Riff Raff marching band: we need more trains

The Fawkner rally to Upgrade Upfieldline

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Stuffing up Upfield Path extension with Camp Road level crossing Removal

Cemented cable ducting on the M80 rail bridge looking north

I wanted to see the Camp Road Level Crossing Removal done as per the plans presented and discussed at the community consultations. I thought this was a fairly straight forward level Crossing Removal. All they had to do was ensure facility for easily adding a shared use path (bikepath), a station at Campbellfield, and facility to upgrade to dual track.

Of course it would have been much cheaper and more efficient to upgrade to dual track during the Level Crossing Removal and do all the earth removal for the station at the same time. As well as providing a shared use path.

But it seems after the community consultation the Crossing Removal plans were changed. There is no provision for a shared use path under Camp Road whatsoever.

I visited the site on February 6 and the John Holland workers said they would be enclosing and locking off the access track that runs from Camp Road beside the railway line, across the rail bridge over the M80 to stop any pedestrian, joggers or cyclists along this track.

Even worse. The railway bridge over the M80 ring road has single track, provision for a second track and a reasonably wide pedestrian path space. The Level Crossing Removal chose to use the pedestrian pathway for electrical conduits, cementing them in, leaving a narrow path, perhaps 90 cm wide to walk over the bridge. This is most unsatisfactory. They have made extending the Upfield Path to Upfield very expensive, if not impossible, with these works.

Let’s get this straight. The Level Crossing Removal at Camp Road only benefits the drivers along this road, not the rail passengers on the Upfield line who were inconvenienced, or the people that were using the service track along the rail line and future users of a shared use path. The Level Crossing Removal appears to have actually made it more difficult to develop the Upfield shared use path in the Upfield Transport Corridor.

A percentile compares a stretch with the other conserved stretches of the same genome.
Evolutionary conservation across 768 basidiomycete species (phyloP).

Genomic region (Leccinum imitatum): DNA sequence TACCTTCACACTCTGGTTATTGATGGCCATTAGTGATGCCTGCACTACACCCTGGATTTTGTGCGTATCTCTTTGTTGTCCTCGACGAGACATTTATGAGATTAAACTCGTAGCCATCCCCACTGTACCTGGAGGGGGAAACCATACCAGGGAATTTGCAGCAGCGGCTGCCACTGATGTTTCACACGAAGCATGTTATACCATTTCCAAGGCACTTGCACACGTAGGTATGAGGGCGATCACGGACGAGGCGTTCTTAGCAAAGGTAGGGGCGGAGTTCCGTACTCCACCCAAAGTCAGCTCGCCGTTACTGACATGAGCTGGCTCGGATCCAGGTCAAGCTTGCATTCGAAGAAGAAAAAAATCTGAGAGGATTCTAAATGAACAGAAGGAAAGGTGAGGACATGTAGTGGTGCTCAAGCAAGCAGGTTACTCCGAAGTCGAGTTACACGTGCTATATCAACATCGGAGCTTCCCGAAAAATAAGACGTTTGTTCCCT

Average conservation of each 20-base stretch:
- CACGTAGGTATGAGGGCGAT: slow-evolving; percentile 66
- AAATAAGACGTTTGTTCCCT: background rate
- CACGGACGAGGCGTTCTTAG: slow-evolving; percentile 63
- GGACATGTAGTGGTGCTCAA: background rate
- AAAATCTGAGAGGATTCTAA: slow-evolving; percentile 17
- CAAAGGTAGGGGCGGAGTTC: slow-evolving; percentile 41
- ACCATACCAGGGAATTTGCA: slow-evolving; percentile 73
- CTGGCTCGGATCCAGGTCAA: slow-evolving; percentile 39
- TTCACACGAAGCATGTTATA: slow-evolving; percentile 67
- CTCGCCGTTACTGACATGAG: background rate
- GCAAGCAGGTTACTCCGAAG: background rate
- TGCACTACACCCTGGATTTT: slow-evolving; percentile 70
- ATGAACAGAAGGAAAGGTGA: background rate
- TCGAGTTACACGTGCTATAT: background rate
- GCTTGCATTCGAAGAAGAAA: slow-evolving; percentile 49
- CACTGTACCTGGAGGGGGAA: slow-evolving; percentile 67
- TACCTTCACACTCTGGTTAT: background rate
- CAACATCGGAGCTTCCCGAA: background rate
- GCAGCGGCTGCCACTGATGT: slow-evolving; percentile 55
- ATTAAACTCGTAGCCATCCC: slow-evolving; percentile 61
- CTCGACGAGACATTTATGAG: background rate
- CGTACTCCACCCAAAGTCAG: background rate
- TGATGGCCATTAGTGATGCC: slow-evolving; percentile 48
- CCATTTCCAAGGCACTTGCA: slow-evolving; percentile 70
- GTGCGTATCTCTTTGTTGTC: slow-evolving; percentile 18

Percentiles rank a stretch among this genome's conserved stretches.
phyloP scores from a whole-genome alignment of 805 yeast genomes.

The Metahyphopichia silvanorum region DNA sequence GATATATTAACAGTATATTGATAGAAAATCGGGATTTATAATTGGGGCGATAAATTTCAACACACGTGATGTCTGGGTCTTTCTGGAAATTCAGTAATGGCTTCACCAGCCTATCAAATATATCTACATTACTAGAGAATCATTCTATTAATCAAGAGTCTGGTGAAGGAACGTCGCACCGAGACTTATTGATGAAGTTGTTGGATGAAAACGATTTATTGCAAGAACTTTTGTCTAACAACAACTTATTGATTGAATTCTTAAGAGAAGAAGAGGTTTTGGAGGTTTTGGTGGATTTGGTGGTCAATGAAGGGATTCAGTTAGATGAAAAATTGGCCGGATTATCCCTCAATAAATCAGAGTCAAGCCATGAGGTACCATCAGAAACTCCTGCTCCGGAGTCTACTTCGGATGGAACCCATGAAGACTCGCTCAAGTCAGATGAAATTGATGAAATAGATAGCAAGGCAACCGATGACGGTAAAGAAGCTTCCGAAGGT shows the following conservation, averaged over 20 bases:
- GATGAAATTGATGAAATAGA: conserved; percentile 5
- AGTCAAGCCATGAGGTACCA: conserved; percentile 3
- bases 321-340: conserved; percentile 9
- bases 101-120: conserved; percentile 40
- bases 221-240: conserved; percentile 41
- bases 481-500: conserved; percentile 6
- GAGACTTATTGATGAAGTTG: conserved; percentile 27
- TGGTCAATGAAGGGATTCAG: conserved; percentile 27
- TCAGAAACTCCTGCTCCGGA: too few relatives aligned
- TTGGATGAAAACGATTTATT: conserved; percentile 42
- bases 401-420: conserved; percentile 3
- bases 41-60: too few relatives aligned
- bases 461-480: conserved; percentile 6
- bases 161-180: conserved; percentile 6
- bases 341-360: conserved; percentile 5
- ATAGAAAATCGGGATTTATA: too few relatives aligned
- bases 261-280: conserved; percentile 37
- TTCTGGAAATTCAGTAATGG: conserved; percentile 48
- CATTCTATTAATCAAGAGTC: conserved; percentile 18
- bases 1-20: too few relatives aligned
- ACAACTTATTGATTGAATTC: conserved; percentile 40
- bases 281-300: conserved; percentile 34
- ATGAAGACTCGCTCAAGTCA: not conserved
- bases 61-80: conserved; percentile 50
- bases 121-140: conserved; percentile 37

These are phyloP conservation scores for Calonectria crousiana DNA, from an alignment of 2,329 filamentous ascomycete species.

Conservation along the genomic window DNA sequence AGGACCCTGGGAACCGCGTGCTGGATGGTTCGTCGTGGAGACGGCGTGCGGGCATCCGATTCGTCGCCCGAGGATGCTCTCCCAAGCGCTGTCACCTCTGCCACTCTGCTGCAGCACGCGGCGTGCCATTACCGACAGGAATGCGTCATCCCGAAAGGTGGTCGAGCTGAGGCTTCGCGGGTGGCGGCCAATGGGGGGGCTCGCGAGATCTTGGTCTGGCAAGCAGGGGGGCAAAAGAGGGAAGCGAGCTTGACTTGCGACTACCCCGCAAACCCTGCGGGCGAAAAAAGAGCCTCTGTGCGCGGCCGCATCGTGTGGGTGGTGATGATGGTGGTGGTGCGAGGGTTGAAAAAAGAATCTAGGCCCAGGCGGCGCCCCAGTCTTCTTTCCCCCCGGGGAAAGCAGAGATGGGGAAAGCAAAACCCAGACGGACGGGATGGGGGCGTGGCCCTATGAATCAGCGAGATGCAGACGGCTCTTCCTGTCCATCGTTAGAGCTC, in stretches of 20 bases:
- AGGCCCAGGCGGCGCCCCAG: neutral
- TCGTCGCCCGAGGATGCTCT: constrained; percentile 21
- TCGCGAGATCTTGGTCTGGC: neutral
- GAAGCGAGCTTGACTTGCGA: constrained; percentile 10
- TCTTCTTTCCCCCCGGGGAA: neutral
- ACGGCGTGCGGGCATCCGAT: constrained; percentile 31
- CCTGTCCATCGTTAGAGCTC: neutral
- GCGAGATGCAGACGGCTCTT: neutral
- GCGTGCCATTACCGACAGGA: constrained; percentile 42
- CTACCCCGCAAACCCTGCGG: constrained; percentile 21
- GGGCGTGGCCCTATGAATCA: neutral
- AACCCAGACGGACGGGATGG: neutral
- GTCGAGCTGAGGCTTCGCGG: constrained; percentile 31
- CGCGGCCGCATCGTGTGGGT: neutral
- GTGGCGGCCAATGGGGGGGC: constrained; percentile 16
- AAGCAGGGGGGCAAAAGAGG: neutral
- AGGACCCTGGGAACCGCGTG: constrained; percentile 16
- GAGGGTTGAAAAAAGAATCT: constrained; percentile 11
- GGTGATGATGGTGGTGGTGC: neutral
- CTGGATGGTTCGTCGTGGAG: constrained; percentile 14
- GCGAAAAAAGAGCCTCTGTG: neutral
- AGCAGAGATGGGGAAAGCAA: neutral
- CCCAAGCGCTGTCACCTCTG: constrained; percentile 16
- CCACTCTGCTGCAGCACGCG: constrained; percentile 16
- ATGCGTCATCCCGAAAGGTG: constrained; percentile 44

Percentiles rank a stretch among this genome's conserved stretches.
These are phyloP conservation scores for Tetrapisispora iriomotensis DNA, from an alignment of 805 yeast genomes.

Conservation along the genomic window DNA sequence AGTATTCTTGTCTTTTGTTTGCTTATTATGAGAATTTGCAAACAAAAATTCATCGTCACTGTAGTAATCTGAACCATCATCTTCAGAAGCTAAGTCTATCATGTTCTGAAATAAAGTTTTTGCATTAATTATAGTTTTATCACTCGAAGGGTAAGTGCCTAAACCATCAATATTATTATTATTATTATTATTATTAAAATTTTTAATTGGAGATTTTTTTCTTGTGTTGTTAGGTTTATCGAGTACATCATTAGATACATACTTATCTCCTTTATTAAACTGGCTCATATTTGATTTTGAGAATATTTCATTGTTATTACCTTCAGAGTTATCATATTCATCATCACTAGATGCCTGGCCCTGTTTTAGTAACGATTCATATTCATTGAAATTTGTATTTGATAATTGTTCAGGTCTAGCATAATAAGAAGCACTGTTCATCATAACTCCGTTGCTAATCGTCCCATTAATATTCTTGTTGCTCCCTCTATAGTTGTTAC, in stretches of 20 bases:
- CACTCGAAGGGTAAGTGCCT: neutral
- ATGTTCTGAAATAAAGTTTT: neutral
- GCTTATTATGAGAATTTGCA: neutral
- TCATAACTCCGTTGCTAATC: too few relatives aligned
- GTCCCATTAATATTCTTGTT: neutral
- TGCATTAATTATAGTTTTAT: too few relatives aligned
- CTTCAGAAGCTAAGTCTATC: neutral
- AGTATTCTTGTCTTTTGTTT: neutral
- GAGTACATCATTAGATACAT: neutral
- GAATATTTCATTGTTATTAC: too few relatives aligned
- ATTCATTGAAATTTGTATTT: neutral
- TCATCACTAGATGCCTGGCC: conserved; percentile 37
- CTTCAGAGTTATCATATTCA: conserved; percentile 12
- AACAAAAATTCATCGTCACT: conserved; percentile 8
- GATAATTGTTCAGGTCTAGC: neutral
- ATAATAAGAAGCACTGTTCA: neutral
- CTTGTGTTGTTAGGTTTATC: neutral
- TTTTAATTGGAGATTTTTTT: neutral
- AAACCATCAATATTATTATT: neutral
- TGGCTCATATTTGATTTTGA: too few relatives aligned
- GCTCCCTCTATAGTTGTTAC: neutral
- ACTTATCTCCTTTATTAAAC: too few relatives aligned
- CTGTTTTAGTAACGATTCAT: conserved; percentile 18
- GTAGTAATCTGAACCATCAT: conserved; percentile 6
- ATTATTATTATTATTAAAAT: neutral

This is poor planning and implementation of a relatively straight forward level Crossing Removal. The planners and builders of yesteryear thoughtfully provided space for a shared use path on the M80 rail bridge, which the Level Crossing Removal Authority have utilised with no thought for future use. We have actually gone backwards with this infrastructure project…..except if you are a road user.

I was given an explicit undertaking by Kevin Devlin, CEO of the Level Crossing Removal Authority, in a letter he wrote dated 6 December 2017 as delegated from the Minister for Transport Jacinta Allen (PDF). These assurances included that the work was done to “easily accommodate future improvements to the rail line and surrounding infrastructure such as the bike path.”

Similarly, Devlin assured me that “LXRA is working closely with both Hume and Moreland Councils to ensure the current works deliver the best possible outcomes for the community within the scope of the project”.

I have raised this with Councillors from Moreland and Hume. The ones that have responded have not sounded impressed. Some of the outcomes have actually gone backwards, against Council policy and strategies for development of cycling infrastructure.

Here are some details:

  • Sydney Road is an 8 lane road, expanding to 14 traffic lanes including for turning lanes at Camp Rd/Mahoneys Rd/Sydney Rd intersection at Campbellfield with a 70Km speed zone. I think it is most unsafe to cycle on Sydney Road at this location due to the high volume of traffic and traffic speed.
  • VicRoads has not provided any safe alternative route for cyclists travelling north/south adjacent to or near Sydney Road. This function could be provided by the Upfield corridor and extension of the Upfield shared use path to Barry Road at Upfield.
  • VICRoads has no plans to extend the Upfield path, despite requests from Moreland and Hume Councils.
  • Please note that the residents of Campbellfield Heights have no backstreet route to access the shops at Campbellfield plaza. They have to come onto Sydney Road (or use the unformed footpath) to access the shops. While creation of the Upfield path would not resolve the difficulty of cycling from Campbellfield residential area to Campbellfield Plaza, it illuminates the problem that there is no safe route for cyclists.